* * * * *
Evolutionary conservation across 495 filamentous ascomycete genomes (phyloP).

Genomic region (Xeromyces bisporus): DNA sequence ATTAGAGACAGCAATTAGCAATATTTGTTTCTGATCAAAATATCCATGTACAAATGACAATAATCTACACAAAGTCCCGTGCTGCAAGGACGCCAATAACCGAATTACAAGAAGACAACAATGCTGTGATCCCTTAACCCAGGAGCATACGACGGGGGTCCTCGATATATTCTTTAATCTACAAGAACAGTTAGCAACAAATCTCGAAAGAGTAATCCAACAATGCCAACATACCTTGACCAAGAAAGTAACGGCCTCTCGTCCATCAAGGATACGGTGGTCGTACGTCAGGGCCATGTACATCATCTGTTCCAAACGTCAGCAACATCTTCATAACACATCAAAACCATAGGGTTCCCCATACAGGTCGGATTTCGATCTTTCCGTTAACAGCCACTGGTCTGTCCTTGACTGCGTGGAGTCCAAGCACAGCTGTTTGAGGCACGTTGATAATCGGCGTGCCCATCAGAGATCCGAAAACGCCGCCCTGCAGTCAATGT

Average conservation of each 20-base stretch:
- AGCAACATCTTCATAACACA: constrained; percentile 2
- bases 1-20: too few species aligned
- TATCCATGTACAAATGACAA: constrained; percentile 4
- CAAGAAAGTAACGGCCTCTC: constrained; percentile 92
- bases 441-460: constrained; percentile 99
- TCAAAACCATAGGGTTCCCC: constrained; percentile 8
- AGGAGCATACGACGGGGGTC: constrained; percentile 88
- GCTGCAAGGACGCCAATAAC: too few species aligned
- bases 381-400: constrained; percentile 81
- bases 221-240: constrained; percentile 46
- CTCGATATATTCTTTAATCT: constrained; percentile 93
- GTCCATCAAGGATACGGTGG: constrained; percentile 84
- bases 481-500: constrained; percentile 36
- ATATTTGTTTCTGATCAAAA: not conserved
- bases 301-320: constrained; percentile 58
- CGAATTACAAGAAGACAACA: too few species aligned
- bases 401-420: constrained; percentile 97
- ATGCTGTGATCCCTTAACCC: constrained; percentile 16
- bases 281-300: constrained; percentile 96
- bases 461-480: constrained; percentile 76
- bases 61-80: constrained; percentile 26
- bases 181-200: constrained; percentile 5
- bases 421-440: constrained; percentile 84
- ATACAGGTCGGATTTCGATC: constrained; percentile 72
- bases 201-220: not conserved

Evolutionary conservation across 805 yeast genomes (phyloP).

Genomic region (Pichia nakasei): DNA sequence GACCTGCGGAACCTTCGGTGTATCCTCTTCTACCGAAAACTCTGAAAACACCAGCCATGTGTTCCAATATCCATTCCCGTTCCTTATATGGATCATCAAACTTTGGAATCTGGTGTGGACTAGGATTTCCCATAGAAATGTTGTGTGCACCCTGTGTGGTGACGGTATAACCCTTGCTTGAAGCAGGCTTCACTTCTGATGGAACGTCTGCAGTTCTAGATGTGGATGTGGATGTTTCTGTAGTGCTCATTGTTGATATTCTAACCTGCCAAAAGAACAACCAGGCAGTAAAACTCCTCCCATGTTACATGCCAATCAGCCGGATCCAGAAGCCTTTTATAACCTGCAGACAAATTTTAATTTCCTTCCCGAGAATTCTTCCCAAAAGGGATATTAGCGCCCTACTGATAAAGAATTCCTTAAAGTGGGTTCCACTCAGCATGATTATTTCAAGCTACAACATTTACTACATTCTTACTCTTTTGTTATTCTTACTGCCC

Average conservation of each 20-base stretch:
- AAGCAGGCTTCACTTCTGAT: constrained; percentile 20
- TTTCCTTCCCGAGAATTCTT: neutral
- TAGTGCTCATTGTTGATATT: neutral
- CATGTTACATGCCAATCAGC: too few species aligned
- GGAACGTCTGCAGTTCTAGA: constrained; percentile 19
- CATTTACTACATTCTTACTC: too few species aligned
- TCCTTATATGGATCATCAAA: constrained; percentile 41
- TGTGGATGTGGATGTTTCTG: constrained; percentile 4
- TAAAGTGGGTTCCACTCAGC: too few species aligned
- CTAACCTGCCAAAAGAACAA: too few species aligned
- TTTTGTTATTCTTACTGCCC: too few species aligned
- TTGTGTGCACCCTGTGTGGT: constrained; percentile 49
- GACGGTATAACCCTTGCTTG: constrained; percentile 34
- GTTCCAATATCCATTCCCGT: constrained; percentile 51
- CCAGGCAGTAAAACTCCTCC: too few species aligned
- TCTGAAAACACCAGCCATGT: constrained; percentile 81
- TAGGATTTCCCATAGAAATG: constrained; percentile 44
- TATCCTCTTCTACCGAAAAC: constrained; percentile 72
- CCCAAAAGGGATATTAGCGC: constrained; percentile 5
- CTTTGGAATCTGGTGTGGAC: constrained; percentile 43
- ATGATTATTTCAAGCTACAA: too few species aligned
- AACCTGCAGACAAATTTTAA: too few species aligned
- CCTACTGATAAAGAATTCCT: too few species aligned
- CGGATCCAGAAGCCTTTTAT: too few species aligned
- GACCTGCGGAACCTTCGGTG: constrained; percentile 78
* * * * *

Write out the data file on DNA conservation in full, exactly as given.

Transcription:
Evolutionary conservation across 495 filamentous ascomycete genomes (phyloP).

Genomic region (Xeromyces bisporus): DNA sequence ATTAGAGACAGCAATTAGCAATATTTGTTTCTGATCAAAATATCCATGTACAAATGACAATAATCTACACAAAGTCCCGTGCTGCAAGGACGCCAATAACCGAATTACAAGAAGACAACAATGCTGTGATCCCTTAACCCAGGAGCATACGACGGGGGTCCTCGATATATTCTTTAATCTACAAGAACAGTTAGCAACAAATCTCGAAAGAGTAATCCAACAATGCCAACATACCTTGACCAAGAAAGTAACGGCCTCTCGTCCATCAAGGATACGGTGGTCGTACGTCAGGGCCATGTACATCATCTGTTCCAAACGTCAGCAACATCTTCATAACACATCAAAACCATAGGGTTCCCCATACAGGTCGGATTTCGATCTTTCCGTTAACAGCCACTGGTCTGTCCTTGACTGCGTGGAGTCCAAGCACAGCTGTTTGAGGCACGTTGATAATCGGCGTGCCCATCAGAGATCCGAAAACGCCGCCCTGCAGTCAATGT

Average conservation of each 20-base stretch:
- AGCAACATCTTCATAACACA: constrained; percentile 2
- bases 1-20: too few species aligned
- TATCCATGTACAAATGACAA: constrained; percentile 4
- CAAGAAAGTAACGGCCTCTC: constrained; percentile 92
- bases 441-460: constrained; percentile 99
- TCAAAACCATAGGGTTCCCC: constrained; percentile 8
- AGGAGCATACGACGGGGGTC: constrained; percentile 88
- GCTGCAAGGACGCCAATAAC: too few species aligned
- bases 381-400: constrained; percentile 81
- bases 221-240: constrained; percentile 46
- CTCGATATATTCTTTAATCT: constrained; percentile 93
- GTCCATCAAGGATACGGTGG: constrained; percentile 84
- bases 481-500: constrained; percentile 36
- ATATTTGTTTCTGATCAAAA: not conserved
- bases 301-320: constrained; percentile 58
- CGAATTACAAGAAGACAACA: too few species aligned
- bases 401-420: constrained; percentile 97
- ATGCTGTGATCCCTTAACCC: constrained; percentile 16
- bases 281-300: constrained; percentile 96
- bases 461-480: constrained; percentile 76
- bases 61-80: constrained; percentile 26
- bases 181-200: constrained; percentile 5
- bases 421-440: constrained; percentile 84
- ATACAGGTCGGATTTCGATC: constrained; percentile 72
- bases 201-220: not conserved

Evolutionary conservation across 805 yeast genomes (phyloP).

Genomic region (Pichia nakasei): DNA sequence GACCTGCGGAACCTTCGGTGTATCCTCTTCTACCGAAAACTCTGAAAACACCAGCCATGTGTTCCAATATCCATTCCCGTTCCTTATATGGATCATCAAACTTTGGAATCTGGTGTGGACTAGGATTTCCCATAGAAATGTTGTGTGCACCCTGTGTGGTGACGGTATAACCCTTGCTTGAAGCAGGCTTCACTTCTGATGGAACGTCTGCAGTTCTAGATGTGGATGTGGATGTTTCTGTAGTGCTCATTGTTGATATTCTAACCTGCCAAAAGAACAACCAGGCAGTAAAACTCCTCCCATGTTACATGCCAATCAGCCGGATCCAGAAGCCTTTTATAACCTGCAGACAAATTTTAATTTCCTTCCCGAGAATTCTTCCCAAAAGGGATATTAGCGCCCTACTGATAAAGAATTCCTTAAAGTGGGTTCCACTCAGCATGATTATTTCAAGCTACAACATTTACTACATTCTTACTCTTTTGTTATTCTTACTGCCC

Average conservation of each 20-base stretch:
- AAGCAGGCTTCACTTCTGAT: constrained; percentile 20
- TTTCCTTCCCGAGAATTCTT: neutral
- TAGTGCTCATTGTTGATATT: neutral
- CATGTTACATGCCAATCAGC: too few species aligned
- GGAACGTCTGCAGTTCTAGA: constrained; percentile 19
- CATTTACTACATTCTTACTC: too few species aligned
- TCCTTATATGGATCATCAAA: constrained; percentile 41
- TGTGGATGTGGATGTTTCTG: constrained; percentile 4
- TAAAGTGGGTTCCACTCAGC: too few species aligned
- CTAACCTGCCAAAAGAACAA: too few species aligned
- TTTTGTTATTCTTACTGCCC: too few species aligned
- TTGTGTGCACCCTGTGTGGT: constrained; percentile 49
- GACGGTATAACCCTTGCTTG: constrained; percentile 34
- GTTCCAATATCCATTCCCGT: constrained; percentile 51
- CCAGGCAGTAAAACTCCTCC: too few species aligned
- TCTGAAAACACCAGCCATGT: constrained; percentile 81
- TAGGATTTCCCATAGAAATG: constrained; percentile 44
- TATCCTCTTCTACCGAAAAC: constrained; percentile 72
- CCCAAAAGGGATATTAGCGC: constrained; percentile 5
- CTTTGGAATCTGGTGTGGAC: constrained; percentile 43
- ATGATTATTTCAAGCTACAA: too few species aligned
- AACCTGCAGACAAATTTTAA: too few species aligned
- CCTACTGATAAAGAATTCCT: too few species aligned
- CGGATCCAGAAGCCTTTTAT: too few species aligned
- GACCTGCGGAACCTTCGGTG: constrained; percentile 78